My Love/Hate of Pumpkin Spice: A Brand Story

Tis the season for the Fall Freakout over anything minutely related to “pumpkin spice.” The mere announcement that pumpkin spice lattes are coming at Starbucks causes many in the yoga pants wearing community into a fitted frenzy. Beer lovers wait feverishly at the turn of the fall leaves for their beloved pumpkin beer to hit the shelves at the local market. And the dollar signs come rolling in.

Over a vegetable. A pumpkin.

Seriously. It never ceases to amaze me how crazy some of my friends and relatives get over squash – posting pictures of their orgasmic beverages on Facebook, Instagram, Twitter. So, no, I don’t get it.

However I toast the geniuses at Starbucks with creating the now 12 year old craze that hooked all of you.

“When you taste PSL, it tastes just like fall,” said Peter Dukes, director of Espresso and Brewed Coffee for Starbucks.

Starbucks, more than any other brand, has packaged what fall smells, looks, feels and tastes like! Cinnamon, nutmeg, cloves…and pumpkin. This perfected concoction presented to consumers every fall for a limited time only is like crack. And it is the number one selling product in their line up.

While defining fall, Starbucks has also created an emotional connection to their brand through a flavoring – a consistent formula (only improved by the use of real pumpkin this year) that represents your attachment to Homecoming, jumping into leaves and anything else you have associated with the season.

And, as with other brilliant marketing ideas, other brands have followed suit – creating similar “fall experiences” that have proven effective. Local brewers O’Fallon Brewery and Schlafly have spice infused seasonal ales in their arsenals that send the taste buds of many beer connoisseurs to the moon.

“Our Pumpkin Ale blends the spices of the harvest with full-bodied sweetness for a beer that tastes like pumpkin pie. Pounds of pumpkin form a malty foundation that supports the fall flavors of cinnamon, nutmeg and clove.”- Schlafly | St. Louis, MO

While pumpkin beers were produced in the early days of the American colonies, they were different from the pumpkin beers we know today.  Colonists used pumpkin and squash as the fermenting medium, since malted barley was scarce.  Once malt became more readily available, it replaced these alternatives to grain. In the 1990’s, American craft brewers reintroduced the style to the delight of pumpkin beer drinkers. – Schlafly | St. Louis, MO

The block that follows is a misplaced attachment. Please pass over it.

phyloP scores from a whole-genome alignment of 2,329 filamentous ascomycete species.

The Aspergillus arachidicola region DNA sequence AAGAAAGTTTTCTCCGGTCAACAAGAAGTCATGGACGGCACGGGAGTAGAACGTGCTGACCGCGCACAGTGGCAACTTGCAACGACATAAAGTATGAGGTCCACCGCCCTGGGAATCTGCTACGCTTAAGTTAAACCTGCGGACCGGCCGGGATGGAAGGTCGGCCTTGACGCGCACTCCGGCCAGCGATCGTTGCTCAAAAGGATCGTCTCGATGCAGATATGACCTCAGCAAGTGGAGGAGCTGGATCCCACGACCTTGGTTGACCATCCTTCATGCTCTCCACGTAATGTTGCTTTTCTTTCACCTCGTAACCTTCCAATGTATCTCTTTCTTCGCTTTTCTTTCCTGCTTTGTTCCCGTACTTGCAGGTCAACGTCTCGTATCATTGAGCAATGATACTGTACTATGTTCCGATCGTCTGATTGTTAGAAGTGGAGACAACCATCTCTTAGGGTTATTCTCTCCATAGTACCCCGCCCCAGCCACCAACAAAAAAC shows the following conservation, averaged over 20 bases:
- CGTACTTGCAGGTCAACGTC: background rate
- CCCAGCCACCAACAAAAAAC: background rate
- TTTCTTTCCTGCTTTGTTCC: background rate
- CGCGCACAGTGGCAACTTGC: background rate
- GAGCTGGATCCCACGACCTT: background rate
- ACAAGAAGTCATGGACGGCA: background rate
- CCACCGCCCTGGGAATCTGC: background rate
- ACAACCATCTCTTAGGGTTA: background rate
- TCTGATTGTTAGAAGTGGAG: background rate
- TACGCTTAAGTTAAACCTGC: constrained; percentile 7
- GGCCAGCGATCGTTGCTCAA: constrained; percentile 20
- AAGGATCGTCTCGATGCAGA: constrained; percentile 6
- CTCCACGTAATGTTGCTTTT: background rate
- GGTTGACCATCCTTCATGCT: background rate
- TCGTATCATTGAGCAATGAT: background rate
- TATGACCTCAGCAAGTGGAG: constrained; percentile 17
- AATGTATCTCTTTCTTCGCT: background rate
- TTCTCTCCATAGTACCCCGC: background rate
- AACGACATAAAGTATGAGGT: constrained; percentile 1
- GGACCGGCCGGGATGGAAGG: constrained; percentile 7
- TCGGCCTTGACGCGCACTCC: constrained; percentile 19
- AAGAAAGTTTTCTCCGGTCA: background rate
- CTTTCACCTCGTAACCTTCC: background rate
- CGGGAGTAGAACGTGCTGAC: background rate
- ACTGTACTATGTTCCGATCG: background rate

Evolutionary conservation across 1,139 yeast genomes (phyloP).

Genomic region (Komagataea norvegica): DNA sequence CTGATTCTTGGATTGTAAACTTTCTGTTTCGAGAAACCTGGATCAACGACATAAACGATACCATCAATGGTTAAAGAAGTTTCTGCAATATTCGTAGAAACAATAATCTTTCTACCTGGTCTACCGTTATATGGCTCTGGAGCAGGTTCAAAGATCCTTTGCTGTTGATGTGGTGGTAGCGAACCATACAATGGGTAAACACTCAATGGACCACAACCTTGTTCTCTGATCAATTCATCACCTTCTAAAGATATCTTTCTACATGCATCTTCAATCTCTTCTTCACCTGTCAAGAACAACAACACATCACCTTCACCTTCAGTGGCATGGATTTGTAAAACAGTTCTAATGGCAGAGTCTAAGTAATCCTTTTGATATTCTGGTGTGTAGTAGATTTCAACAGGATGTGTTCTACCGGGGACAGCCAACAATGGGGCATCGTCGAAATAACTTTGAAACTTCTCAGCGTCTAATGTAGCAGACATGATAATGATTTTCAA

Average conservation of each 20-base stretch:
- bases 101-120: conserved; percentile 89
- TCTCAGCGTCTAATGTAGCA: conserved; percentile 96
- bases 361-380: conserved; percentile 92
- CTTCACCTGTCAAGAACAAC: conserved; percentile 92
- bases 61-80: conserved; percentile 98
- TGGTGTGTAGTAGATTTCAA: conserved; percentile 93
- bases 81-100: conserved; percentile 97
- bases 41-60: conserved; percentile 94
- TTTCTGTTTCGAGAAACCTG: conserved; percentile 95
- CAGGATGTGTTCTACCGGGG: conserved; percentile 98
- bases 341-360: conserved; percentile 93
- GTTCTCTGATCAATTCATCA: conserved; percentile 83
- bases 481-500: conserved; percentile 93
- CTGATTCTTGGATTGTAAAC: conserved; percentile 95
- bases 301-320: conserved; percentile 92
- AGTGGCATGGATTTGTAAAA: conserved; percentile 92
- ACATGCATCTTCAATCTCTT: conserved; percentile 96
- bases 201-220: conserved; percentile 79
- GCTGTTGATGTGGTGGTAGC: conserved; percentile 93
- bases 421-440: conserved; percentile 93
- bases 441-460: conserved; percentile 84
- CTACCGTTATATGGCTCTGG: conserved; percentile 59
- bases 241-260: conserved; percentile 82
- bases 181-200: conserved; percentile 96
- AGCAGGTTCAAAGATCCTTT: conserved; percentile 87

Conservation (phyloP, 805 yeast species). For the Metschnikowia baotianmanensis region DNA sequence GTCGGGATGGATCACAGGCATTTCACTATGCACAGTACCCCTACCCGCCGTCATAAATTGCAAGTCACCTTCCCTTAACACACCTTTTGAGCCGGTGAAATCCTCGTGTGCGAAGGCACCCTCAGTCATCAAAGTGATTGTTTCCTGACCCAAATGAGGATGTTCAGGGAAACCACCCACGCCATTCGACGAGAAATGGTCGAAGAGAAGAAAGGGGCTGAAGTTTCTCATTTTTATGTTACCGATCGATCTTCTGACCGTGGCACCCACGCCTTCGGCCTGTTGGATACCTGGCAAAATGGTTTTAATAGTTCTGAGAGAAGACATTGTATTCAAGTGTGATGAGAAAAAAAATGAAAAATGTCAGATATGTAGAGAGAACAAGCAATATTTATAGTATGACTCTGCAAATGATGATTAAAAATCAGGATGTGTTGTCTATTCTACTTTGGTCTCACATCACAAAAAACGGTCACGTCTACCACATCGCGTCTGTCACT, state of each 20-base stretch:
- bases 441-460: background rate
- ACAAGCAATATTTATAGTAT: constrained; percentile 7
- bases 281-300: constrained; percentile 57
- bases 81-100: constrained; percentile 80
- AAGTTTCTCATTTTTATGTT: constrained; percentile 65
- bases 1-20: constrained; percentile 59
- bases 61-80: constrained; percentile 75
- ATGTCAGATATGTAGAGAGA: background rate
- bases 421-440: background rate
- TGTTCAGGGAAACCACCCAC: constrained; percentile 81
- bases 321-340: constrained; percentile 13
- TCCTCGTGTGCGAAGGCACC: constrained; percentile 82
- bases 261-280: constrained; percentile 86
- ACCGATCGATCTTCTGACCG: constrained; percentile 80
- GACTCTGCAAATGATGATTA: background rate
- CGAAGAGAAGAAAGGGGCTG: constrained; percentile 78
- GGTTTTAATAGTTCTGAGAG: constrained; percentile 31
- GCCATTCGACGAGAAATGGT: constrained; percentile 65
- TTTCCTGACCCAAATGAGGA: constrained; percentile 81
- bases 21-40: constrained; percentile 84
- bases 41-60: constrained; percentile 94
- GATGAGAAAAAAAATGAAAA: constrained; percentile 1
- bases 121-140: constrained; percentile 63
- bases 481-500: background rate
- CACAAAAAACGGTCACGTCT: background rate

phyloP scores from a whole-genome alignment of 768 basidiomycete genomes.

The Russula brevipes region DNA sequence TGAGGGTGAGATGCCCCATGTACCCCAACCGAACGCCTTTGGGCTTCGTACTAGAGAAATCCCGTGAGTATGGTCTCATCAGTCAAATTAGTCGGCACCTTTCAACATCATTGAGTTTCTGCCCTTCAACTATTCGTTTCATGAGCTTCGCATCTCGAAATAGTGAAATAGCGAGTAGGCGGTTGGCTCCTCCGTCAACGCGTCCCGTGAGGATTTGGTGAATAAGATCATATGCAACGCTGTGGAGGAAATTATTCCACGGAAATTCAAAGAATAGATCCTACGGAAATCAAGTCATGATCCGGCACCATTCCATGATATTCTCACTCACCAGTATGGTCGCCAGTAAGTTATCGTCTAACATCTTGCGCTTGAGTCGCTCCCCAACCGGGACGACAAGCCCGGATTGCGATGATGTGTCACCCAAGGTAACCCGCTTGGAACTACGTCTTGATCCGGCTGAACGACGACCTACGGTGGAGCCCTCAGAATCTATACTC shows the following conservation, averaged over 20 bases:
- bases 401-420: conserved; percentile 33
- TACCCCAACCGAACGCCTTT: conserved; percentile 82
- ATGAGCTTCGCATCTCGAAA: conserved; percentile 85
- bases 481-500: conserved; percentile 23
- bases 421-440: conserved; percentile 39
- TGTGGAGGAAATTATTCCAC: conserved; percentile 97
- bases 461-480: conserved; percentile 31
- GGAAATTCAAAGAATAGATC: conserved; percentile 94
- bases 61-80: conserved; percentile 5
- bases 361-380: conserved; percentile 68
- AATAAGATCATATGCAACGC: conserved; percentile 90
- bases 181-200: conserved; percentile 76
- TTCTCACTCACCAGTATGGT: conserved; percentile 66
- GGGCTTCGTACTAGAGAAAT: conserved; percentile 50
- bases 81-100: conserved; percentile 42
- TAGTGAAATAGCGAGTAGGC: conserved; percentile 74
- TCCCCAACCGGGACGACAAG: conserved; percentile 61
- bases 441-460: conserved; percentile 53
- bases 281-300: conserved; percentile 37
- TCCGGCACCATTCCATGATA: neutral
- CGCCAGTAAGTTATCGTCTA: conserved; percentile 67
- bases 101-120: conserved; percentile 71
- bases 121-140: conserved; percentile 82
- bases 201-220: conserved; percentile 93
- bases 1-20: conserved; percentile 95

While ultimately annoying to people like me, pumpkin (a produce item that one of my favorite writers claims as the “genital wort of the earth”) has created an enhanced brand story and deeper emotional connection for many brands. It invites an opportunity for a conversation – a creative and nuanced way to make a product (that contains very little actual pumpkin) to feel like tradition – part of a larger story.

The biggest struggle for most of the brands we talk with everyday is not in the amount of marketing stuff they do. It is about the stories they can tell about why they are doing it. The presence of pumpkin spice in everything we put in our face holes is evidence that stories are powerful.

If you are leading a brand that is struggling to retain some market share and relevance, your challenge is: What is a nuanced story you can tell? What is a little nuance of nutmeg and clover that will create an opportunity to make your brand experience feel like a time-honored tradition (manufactured or not)?

To Starbucks, I raise my non-PSL, black morning coffee (bagged and tagged by you, brewed by me) in your general direction. You have won the loyalty of the UGG boots public, and, in turn, many other brands. Well played.

And to Cassie Celuch, Ellen Celuch, Kitty and Jason Schipkowski…better get it while it lasts folks. The clock is a tickin’.

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